There is a lot of confusion about milk allergy and lactose intolerance. People often use them interchangeably. In reality, though, they are two distinct issues with unique symptoms and causes.
Lactose intolerance results when the body does not have enough lactase, the enzyme that breaks down lactose. Lactose is the sugar found in dairy products such as milk. Lactose intolerance is a common problem. It generally takes longer to develop than milk allergy and may occur at any stage in life.
Lactose intolerance may be genetic. It can also be caused by damage to the small intestines from bacterial or viral infections. It is estimated that about 80 percent of African Americans have lactose intolerance. Lactose intolerance is also prevalent among Asians and Native Americans.
Approximately 30 to 50 million Americans have lactose intolerance. The condition may worsen with age. It is quite common among the elderly. Symptoms of lactose intolerance may occur between 30 minutes to two hours after ingesting dairy products such as milk. Symptoms include:
- Stomach pain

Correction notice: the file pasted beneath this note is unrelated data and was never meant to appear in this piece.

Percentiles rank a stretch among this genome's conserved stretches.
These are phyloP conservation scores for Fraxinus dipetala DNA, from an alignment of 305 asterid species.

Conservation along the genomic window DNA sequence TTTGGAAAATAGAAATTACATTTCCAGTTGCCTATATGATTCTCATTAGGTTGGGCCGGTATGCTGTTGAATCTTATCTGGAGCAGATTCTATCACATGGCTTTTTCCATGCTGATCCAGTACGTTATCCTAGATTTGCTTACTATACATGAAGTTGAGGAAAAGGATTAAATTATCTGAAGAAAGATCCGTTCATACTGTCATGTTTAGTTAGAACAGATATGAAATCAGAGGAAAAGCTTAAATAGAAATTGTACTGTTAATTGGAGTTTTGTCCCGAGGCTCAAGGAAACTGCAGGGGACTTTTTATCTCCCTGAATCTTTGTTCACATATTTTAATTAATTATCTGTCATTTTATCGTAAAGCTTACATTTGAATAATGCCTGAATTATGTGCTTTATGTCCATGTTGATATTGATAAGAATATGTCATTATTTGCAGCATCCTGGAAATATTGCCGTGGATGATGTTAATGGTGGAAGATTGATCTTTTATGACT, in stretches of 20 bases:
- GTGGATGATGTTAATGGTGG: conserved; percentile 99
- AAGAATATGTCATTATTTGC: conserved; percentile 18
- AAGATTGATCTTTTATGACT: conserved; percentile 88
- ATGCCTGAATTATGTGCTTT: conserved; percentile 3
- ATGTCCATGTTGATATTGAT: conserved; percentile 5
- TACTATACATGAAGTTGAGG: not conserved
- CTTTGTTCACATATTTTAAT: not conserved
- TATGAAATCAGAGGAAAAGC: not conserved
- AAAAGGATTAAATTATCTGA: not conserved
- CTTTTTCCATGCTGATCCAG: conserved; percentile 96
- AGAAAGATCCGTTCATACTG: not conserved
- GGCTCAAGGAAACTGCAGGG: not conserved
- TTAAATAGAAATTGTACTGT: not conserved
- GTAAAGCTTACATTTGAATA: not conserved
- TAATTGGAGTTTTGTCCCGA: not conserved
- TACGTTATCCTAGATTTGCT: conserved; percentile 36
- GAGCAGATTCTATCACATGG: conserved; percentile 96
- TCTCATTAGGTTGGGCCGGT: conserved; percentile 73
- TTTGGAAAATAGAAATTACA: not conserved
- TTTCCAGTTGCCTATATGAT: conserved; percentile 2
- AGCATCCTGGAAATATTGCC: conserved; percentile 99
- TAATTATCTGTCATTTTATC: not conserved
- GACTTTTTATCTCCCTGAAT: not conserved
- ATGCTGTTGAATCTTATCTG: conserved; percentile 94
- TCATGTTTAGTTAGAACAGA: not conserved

- Bloating and gas
Milk allergy, on the other hand, is a real food allergy caused by the body’s allergic reaction to the protein in milk. The body perceives these harmless proteins as enemy invaders, and the immune system reacts by releasing chemicals into the body that cause allergy symptoms.
Milk allergy usually shows up quite early in life and generally refers to an allergic reaction to ingesting cow’s milk. Milk allergy is common among infants and children, but kids generally outgrow it by the age of 5. In some cases, however, milk allergy may persist into adulthood or may even develop in the adolescent or adult years.
An allergic reaction to milk may start within minutes or may occur after several hours of eating or drinking dairy products. Symptoms include the following:
- Stomach pain
- Trouble breathing
- Skin rash
- Swelling of the throat or lips
- Hay fever
If milk does not sit well with you, enlist your doctor to help you discover why your body is reacting to dairy products. While there is no treatment for lactose intolerance, there are many lactose-free dairy products to choose from. For milk allergy, ask your doctor about sublingual immunotherapy to help desensitize your body to milk proteins.